Maybe she rejoiced at the positive result and eagerly attended all of her prenatal appointments until the day the doctors told her that her baby was severely malformed and would almost certainly be stillborn if the pregnancy continued.

Did she think everything through again and again, agonizing over it until she finally decided on what she felt was the best option in the worst situation?

Abortion providers screen their clients with paperwork, watchful for warning signs of coercion. They ask women to check yes or no for a variety of questions, and one is “This is my only option.” How many women check that box knowing full well that the other options available to them are few, and none will truly help?

This woman standing next to me, with cold hands and warm eyes, what will she face when she leaves this place, a little relieved but also broken-hearted? Denial that she could be experiencing Post-Abortion Stress Syndrome, a condition that doesn’t actually exist because, after all, women are no more likely to suffer emotionally after an abortion; after all, a fetus isn’t a person, isn’t worth mourning. A mouthful of shame and attempt to convert her into another weapon of anti-choice protest, because after all, she is living proof that abortion hurts women, so she should try to prevent others from making the same choice she made; after all, if there’s no choice, there’s no pain.

Who will see her as the woman, the human being, that she is? Who will respect her decision and her pain?

Perhaps if abortion weren’t so stigmatized in the first place, if so many lines weren’t drawn in the sand, if women weren’t made into political pawns by this debate, she wouldn’t be quite so emotionally scarred. Perhaps she would feel safe telling her story, and allowed to heal without losing her identity.

A final note from Mandie: If you would like to speak to someone about your experience after abortion, or if you are considering abortion and would like spiritual counseling without moral judgments, you can contact Faith Aloud for free and confidential counseling by phone.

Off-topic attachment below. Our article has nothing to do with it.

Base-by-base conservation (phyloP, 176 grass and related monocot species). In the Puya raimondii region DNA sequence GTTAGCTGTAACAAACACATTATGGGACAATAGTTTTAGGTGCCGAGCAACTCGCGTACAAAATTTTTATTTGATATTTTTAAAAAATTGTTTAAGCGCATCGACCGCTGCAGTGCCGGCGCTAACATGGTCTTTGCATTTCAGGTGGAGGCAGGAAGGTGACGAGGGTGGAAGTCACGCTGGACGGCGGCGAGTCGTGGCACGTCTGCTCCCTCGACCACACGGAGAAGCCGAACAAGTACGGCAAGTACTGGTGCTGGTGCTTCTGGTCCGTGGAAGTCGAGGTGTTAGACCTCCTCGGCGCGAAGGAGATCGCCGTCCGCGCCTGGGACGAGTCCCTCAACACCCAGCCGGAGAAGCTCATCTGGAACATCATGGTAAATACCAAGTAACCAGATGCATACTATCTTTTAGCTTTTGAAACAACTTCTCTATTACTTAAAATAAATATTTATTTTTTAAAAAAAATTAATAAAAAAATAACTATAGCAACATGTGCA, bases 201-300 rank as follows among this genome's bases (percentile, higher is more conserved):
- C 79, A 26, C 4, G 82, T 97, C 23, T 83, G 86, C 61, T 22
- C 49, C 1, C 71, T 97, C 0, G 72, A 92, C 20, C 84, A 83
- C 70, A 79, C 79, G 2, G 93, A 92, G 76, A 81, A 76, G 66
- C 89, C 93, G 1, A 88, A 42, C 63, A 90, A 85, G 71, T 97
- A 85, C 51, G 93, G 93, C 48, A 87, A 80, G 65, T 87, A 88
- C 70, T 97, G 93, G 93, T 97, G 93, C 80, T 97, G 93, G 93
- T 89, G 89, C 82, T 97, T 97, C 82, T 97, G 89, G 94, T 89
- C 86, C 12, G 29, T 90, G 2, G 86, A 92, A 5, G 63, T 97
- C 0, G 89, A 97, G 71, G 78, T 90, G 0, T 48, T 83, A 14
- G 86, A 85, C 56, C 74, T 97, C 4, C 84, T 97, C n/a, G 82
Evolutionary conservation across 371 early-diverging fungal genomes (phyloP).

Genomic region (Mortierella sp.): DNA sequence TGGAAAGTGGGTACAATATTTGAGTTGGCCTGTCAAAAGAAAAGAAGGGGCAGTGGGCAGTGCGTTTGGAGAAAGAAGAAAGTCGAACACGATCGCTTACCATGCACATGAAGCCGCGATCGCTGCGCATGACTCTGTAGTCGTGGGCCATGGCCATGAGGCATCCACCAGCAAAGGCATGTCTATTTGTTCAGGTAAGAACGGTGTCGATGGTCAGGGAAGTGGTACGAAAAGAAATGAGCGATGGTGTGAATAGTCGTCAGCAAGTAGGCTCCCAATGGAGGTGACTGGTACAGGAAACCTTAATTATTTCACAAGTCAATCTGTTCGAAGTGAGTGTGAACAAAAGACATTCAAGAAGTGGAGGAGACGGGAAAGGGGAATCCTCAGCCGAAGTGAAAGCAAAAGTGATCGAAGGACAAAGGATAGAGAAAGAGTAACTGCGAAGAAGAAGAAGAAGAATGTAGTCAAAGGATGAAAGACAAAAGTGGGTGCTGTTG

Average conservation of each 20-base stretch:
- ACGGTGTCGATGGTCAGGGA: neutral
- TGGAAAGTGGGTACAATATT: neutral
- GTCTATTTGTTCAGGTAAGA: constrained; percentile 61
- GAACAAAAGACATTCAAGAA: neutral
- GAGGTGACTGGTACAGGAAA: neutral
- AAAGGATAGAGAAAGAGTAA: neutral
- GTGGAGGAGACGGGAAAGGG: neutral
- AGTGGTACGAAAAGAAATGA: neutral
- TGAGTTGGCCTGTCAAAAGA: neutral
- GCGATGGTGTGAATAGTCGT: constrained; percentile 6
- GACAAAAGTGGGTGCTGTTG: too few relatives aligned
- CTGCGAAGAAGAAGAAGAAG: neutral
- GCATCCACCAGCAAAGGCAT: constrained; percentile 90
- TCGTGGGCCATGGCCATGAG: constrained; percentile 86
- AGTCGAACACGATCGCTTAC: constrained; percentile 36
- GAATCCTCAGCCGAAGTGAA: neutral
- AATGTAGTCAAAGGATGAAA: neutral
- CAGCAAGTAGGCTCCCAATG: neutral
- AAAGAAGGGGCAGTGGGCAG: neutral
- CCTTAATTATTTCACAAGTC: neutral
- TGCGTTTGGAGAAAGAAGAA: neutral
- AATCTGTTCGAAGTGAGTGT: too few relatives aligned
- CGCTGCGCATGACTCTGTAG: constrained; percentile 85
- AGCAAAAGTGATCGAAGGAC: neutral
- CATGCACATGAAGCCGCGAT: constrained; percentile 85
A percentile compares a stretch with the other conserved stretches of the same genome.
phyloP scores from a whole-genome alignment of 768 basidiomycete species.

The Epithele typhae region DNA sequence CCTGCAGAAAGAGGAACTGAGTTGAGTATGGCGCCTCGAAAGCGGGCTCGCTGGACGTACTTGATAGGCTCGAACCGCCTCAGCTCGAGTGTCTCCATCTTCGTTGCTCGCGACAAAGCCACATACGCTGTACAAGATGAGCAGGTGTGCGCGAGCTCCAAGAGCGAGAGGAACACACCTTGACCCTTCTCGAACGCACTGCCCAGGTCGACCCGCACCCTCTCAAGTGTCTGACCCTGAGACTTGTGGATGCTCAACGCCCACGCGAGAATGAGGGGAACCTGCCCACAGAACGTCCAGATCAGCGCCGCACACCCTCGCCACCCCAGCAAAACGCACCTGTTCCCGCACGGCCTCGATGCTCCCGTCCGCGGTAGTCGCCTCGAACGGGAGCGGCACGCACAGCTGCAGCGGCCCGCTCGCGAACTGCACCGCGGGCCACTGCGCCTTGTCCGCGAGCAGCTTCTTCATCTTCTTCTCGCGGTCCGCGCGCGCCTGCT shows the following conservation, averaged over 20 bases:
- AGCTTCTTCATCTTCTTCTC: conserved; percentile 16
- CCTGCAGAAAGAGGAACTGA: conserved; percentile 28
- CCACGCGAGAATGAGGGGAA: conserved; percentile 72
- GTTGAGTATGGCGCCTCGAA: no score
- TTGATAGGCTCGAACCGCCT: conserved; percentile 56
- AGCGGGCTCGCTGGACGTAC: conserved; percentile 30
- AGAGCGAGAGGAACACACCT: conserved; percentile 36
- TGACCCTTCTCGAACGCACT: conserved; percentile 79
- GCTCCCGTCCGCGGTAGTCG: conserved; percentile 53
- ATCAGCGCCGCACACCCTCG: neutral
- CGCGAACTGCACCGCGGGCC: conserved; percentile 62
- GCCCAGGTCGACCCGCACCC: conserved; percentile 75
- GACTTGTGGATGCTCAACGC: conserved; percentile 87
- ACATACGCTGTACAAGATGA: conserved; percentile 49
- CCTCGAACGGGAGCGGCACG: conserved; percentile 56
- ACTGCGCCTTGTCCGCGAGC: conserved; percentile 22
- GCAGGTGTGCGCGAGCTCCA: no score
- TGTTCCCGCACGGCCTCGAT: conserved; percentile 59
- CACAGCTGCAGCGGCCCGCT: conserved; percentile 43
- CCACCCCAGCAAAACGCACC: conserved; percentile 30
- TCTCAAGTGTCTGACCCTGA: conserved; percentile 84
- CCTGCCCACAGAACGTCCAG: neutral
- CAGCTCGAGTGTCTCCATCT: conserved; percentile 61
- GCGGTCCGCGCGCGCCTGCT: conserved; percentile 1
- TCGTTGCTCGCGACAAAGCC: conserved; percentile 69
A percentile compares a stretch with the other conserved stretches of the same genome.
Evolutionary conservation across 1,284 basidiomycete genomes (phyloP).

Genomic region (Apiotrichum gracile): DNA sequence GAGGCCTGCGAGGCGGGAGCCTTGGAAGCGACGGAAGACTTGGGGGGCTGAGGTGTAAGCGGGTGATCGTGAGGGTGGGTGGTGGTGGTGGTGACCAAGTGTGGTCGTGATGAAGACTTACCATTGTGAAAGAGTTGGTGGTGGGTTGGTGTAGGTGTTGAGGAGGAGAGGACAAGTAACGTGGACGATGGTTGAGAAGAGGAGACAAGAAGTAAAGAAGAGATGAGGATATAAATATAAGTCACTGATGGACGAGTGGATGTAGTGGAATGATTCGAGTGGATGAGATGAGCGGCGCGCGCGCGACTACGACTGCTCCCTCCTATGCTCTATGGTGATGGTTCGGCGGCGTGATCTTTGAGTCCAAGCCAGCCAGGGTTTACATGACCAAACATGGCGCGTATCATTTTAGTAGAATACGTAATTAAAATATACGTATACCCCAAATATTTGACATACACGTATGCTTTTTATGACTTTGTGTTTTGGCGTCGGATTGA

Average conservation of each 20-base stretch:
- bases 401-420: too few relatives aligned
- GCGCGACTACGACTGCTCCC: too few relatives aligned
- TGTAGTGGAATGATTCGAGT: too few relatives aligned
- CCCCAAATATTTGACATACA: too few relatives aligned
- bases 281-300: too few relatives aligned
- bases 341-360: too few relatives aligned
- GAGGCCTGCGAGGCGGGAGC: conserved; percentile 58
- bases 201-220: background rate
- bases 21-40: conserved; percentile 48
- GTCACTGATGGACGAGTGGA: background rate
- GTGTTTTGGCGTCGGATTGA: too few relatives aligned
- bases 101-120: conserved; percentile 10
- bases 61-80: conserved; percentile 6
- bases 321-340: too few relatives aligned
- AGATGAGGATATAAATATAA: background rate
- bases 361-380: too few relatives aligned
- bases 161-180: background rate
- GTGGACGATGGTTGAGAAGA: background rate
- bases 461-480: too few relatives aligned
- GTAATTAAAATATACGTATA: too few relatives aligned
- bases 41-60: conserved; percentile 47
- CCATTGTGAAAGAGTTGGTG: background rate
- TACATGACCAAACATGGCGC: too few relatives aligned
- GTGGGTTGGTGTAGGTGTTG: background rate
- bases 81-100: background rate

the thing we love . . . that leaves us (part II)

(Or, “Running Through the Thistles: a Lay Perspective”)

The first part of this story appears here–this is part II . . .

So where does all this leave us, and what does any of it have to do with church life?

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There is one relationship we build within our congregation that, if we are doing things as well as we hope to, will inherently be time-limited: the one we have with our minister.  At some point, the ministry continues, but the minister does not.

This fact was recently brought to my attention, and I am slightly embarrassed to say that it came as something of a shock.  Certainly, simple naivete played a part in my astonishment, but our congregation is also in a unique position: our current minister is the only minister we’ve ever had.  In 60 years as a fellowship, the last decade is the first time that we have accessed any sort of professional ministry, and only in the last few years have we had a settled minister.  Thus, our minister is, for all intents and purposes, The minister.

And I now understand that someday she will leave us.  Actually, this much I had worked out for myself.  Superior reasoning skills, no?  The part that astonished me is what our minister’s departure will mean.  Which is, jointly and severally, the end of our relationship with her.  Not unlike a death–a death foretold, with ritual preparations including thank yous and farewells and unfriendings on Facebook.